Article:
St. Albert is saddled with more debt and residents pay higher taxes than the average among larger Canadian municipalities, a new report suggests.
The Frontier Centre for Public Policy released last week a financial analysis of 79 Canadian cities. The report, which calls for greater consistency among municipal financial reporting, found St. Albert property owners paid 18 per cent more in taxes per household last year compared to 10 other prairie cities.
“The one thing that’s noticeable is the emphasis on taxation, as opposed to user charges,” said study co-author David Seymour. “The users’ charges are 35 per cent below [average].”
St. Albert property owners paid $2,707 per household in net taxes last year, a number that does not include the provincial education levy. User charges raised $1,600 per household.
Seymour noted St. Albert spent significantly more on culture and recreation last year, 40 per cent higher than the regional average.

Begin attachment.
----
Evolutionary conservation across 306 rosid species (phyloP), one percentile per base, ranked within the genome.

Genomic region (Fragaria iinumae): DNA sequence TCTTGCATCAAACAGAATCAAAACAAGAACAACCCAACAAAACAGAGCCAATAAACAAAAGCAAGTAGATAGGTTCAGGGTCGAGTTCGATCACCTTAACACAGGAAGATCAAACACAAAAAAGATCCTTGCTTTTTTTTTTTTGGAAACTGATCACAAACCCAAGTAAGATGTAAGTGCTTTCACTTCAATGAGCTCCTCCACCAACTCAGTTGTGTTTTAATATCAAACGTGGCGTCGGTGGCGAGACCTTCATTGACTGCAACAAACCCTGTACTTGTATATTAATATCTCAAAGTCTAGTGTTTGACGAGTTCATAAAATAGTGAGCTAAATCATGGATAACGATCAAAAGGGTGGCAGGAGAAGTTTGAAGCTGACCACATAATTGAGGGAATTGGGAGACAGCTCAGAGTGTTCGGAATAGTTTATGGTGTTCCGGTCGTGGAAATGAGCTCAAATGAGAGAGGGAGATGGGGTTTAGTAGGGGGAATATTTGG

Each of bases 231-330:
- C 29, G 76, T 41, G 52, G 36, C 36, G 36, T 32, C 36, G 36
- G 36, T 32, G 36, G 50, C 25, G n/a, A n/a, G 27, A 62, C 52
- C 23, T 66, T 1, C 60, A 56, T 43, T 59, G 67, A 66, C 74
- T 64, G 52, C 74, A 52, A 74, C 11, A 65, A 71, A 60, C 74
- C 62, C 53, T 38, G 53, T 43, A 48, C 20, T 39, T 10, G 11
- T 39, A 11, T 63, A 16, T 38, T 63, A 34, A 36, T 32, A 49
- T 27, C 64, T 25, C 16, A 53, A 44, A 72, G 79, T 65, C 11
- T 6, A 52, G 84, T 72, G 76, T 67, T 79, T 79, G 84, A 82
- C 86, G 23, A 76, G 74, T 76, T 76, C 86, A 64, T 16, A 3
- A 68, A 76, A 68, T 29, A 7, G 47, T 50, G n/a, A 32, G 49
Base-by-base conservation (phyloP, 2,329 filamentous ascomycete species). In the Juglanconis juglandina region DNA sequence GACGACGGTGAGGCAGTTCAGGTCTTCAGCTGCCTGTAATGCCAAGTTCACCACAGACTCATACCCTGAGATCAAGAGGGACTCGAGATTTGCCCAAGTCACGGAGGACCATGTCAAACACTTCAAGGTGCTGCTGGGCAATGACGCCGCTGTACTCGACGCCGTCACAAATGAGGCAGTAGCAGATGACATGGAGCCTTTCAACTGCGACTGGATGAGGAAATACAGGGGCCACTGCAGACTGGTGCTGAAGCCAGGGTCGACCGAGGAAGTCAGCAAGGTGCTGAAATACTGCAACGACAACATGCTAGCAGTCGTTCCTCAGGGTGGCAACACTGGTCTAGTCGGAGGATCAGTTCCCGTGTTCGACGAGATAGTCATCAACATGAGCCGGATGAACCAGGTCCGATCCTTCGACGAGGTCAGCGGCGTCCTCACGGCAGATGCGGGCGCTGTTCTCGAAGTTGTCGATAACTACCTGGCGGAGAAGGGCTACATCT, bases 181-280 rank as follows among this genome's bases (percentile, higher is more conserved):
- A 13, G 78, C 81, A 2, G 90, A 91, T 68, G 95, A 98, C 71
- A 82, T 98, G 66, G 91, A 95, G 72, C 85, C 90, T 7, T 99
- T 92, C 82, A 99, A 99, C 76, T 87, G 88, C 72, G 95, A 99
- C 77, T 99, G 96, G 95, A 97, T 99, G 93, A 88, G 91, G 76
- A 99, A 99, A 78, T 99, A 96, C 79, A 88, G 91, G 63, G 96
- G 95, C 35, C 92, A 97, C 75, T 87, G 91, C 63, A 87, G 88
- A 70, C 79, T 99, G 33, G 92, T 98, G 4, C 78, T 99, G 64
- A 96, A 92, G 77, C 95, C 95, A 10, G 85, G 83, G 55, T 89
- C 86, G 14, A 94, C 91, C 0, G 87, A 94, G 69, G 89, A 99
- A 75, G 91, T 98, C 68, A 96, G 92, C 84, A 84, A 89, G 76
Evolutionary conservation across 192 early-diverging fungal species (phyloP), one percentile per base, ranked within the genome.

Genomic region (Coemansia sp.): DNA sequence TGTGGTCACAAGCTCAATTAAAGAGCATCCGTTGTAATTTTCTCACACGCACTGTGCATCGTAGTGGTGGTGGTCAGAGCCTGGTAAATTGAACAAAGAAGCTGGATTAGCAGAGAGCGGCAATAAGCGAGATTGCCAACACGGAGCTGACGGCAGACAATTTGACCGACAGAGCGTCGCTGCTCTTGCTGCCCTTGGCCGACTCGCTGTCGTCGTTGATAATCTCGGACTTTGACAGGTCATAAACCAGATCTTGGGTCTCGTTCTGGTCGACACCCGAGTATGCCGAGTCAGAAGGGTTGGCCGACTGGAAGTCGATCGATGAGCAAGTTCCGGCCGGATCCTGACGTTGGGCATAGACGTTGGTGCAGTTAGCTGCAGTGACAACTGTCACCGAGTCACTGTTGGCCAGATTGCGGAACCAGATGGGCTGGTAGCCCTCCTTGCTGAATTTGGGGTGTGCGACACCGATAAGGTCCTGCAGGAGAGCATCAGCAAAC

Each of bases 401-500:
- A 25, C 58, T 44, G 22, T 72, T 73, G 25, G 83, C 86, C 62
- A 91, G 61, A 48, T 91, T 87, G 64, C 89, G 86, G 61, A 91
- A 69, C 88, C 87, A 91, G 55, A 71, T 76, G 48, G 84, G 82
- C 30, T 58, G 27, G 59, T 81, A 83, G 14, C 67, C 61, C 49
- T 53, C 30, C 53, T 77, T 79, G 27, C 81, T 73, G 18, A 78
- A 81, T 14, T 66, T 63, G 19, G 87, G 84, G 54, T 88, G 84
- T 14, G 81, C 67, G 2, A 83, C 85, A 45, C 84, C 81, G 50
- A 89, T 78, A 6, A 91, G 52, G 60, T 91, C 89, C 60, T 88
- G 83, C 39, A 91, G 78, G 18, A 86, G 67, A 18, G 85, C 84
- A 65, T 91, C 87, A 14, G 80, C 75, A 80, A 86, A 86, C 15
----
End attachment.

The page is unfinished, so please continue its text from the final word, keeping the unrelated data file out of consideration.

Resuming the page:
“Recreation and culture are often things that people actually could choose to pay or not pay for,” he said.
The report also found St. Albert’s long-term debt is 20 per cent above the regional average for cities like Edmonton, Calgary, Winnipeg, Medicine Hat, Red Deer and Grande Prairie.
That long-term debt of $3,262 per household last year was also higher than the Canadian average of $1,423.
St. Albert has $71.3 million in outstanding debt, about half the maximum allowed by the province. The city’s debt will increase another $8.2 million next year to finish off stages one, two and three of Ray Gibbon Drive.
However, corporate services general manager Dean Screpnek said the city will pay off all of its debt aside from the road and Servus Place within the next five years, including utility debt in 2009.
Overall, St. Albert’s operating expenses were eight per cent below the regional average. The city also has 15 per cent more capital assets and scored favourably for accountability standards and compliance.
Mayor Nolan Crouse said few results were a surprise, except for St. Albert scoring poorly for reporting standards. “It comes across like we are not disclosing,” he said.
Seymour explained the score is because St. Albert’s 2007 financial statements were not posted on the city’s website.
“The only way you can change the city is to vote every three years. It’s hard to do that when you’ve got a city that doesn’t seem to be committed to posting its latest annual report on its website.”
The full report can be found at www.fcpp.org.